Part of the problem lies in the fact that those clinicians who are also scientists (i.e., who have earned a PhD on top of their clinical qualifications) and who are qualified to be the architects and engineers of health-services are not routinely used as a resource. This is part of the same problem of the NHS being built around managers and physicians, rather than patients, and is the same problem that successive governments are trying to solve, currently through the initiative around social enterprise.
I doubt that social enterprise is a solution to much other than civil-service stagnation, but social enterprise is here and acute strategists must adapt to this new medium to deliver both health-outcomes and financial outcomes. As centralised government failed to deliver either, it is now devolving the responsibility to social enterprise. This leaves social enterprises in the health-sector with a problem as the recent draft of the NHS Mandate focused on two particular ideas — health-outcomes and patient-centredness — which service-delivery organisations will be required to make real. Although it was evident that even the Mandate-draft’s writers understood neither concept particularly well — especially in terms of how you operationalise and therefore measure these concepts — devolving the responsibility makes the need for expertise in health-science even more evident, and only those social enterprises that know how to deliver these will survive and grow.
As with the Dept Health and the NHS themselves, with their physician-centred model of services, this is not something that most health-services know how to do. One example is a north London haemophilia-service that tried to demonstrate patient-centredness by providing summer picnics; nice as that is, cucumber sandwiches don’t help a person with haemophilia to get on with a healthy life while maintaining the blood’s level of clotting-factor. Equally, just providing the right pills for the disease is also not enough and it is why the NHS, with its physician-centred services, is costing so much and failing so badly. Providing a ‘good patient-experience’ on top of a physician-centred disease-service is no more effective than either alone.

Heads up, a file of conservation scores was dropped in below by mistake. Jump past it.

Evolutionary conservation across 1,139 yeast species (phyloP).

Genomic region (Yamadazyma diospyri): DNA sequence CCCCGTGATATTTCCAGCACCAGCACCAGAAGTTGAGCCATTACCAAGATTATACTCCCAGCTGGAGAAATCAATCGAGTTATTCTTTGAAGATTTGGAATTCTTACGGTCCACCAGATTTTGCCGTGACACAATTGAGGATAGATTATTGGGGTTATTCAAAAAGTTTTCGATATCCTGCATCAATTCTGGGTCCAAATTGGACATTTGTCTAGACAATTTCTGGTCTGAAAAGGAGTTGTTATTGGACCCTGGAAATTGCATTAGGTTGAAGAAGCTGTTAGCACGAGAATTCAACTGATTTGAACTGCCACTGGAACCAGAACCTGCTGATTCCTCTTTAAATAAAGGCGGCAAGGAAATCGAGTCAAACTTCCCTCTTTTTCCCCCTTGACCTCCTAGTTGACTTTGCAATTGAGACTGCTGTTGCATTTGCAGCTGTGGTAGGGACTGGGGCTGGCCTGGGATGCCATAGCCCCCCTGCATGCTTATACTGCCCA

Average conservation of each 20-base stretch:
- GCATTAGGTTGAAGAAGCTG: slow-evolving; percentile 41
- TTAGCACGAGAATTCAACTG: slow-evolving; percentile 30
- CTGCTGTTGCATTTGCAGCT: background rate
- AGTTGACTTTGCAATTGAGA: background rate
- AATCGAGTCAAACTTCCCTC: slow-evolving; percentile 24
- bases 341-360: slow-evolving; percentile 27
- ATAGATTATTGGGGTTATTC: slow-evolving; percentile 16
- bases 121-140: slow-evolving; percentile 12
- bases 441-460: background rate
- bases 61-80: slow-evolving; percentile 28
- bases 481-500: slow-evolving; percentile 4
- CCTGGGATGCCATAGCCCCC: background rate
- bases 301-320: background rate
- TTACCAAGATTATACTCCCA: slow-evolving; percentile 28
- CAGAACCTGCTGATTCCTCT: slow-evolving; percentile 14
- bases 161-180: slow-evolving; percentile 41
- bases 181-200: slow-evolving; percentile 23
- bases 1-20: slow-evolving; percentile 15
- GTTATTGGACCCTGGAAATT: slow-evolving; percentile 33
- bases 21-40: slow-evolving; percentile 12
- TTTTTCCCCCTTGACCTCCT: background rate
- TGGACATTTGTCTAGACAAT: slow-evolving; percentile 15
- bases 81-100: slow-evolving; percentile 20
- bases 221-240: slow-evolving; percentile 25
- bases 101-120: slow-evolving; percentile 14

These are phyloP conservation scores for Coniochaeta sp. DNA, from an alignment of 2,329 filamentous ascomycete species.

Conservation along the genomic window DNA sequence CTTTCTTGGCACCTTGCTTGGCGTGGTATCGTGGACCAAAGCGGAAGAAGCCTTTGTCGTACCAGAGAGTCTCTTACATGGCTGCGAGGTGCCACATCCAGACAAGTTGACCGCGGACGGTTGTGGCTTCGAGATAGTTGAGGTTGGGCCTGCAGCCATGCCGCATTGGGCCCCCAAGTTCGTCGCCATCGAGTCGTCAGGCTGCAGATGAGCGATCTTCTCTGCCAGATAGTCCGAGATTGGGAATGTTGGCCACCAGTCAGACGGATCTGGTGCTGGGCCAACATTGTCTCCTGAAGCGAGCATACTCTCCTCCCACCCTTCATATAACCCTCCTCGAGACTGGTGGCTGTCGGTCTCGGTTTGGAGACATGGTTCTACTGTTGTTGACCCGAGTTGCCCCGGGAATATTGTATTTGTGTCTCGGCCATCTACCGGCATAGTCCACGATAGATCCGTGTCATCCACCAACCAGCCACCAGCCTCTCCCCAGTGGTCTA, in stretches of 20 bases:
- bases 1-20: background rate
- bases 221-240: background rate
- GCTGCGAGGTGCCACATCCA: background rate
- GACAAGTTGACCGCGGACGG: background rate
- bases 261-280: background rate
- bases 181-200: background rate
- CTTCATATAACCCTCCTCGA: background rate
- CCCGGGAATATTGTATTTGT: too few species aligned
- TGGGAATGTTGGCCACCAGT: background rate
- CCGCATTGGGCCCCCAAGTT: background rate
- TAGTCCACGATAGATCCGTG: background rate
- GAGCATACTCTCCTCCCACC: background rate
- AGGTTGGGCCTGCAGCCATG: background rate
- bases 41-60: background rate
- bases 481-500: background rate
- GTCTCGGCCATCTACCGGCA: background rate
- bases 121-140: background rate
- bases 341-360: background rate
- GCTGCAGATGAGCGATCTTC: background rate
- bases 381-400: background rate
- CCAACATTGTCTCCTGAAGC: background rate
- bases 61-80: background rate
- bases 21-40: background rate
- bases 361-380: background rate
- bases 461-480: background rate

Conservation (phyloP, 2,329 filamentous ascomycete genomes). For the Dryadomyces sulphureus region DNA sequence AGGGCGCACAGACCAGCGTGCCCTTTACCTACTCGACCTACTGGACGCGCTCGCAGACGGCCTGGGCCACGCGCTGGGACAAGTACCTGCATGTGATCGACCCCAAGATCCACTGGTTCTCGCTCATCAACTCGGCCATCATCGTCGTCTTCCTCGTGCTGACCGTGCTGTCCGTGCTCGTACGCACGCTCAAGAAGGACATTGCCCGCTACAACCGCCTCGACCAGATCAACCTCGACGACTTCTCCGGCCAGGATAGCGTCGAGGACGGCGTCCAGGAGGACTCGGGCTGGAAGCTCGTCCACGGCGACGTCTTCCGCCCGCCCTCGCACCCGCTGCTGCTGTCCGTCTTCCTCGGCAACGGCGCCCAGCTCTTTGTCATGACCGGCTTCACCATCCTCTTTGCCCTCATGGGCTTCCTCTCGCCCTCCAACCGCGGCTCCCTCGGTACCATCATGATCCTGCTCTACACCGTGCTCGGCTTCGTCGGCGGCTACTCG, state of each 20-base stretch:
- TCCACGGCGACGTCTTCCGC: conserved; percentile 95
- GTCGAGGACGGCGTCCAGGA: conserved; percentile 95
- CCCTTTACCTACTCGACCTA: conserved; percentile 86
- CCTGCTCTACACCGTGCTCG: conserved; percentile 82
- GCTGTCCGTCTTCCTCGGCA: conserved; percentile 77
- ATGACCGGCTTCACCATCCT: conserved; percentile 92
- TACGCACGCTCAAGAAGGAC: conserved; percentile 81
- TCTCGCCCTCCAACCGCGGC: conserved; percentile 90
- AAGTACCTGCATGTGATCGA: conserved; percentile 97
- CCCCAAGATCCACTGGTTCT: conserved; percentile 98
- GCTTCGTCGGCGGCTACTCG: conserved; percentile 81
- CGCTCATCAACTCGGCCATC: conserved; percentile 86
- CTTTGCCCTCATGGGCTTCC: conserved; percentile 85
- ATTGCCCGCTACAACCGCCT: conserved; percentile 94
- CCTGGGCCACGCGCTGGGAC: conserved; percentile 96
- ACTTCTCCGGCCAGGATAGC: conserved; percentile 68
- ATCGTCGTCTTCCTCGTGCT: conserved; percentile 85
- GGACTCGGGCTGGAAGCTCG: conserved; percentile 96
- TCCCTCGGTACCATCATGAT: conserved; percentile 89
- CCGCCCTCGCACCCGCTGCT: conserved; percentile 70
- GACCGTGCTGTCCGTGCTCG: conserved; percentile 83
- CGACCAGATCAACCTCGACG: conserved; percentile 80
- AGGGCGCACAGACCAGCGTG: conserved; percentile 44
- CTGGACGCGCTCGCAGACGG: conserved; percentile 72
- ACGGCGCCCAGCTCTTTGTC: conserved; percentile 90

In contrast, services that are actually patient-centred help a person with an illness get on with a healthy life, by addressing all the physical, mental, behavioural, and social aspects of a person’s illness, and helping the patient become autonomous and skilled in getting well and staying well. A solid finding in the scientific literature is that integrating services for the behavioural, mental, and social aspects of illness is the most effective — and cheapest — way of helping patients to resume as healthy a life as possible — and thereby use services less. Obviously, this reduces financial costs, especially in the most expensive services, which are for the chronic conditions. Only those health-services that realise that patient-centredness is not just about ‘muffins and massage’ and can design and deliver effective, patient-centred health-services can succeed in achieving the outcomes of good health, reduced costs, and public goodwill. I doubt many services have the expertise in health-science to succeed.
Dr Rupert Whitaker, Chairman of the Tuke Institute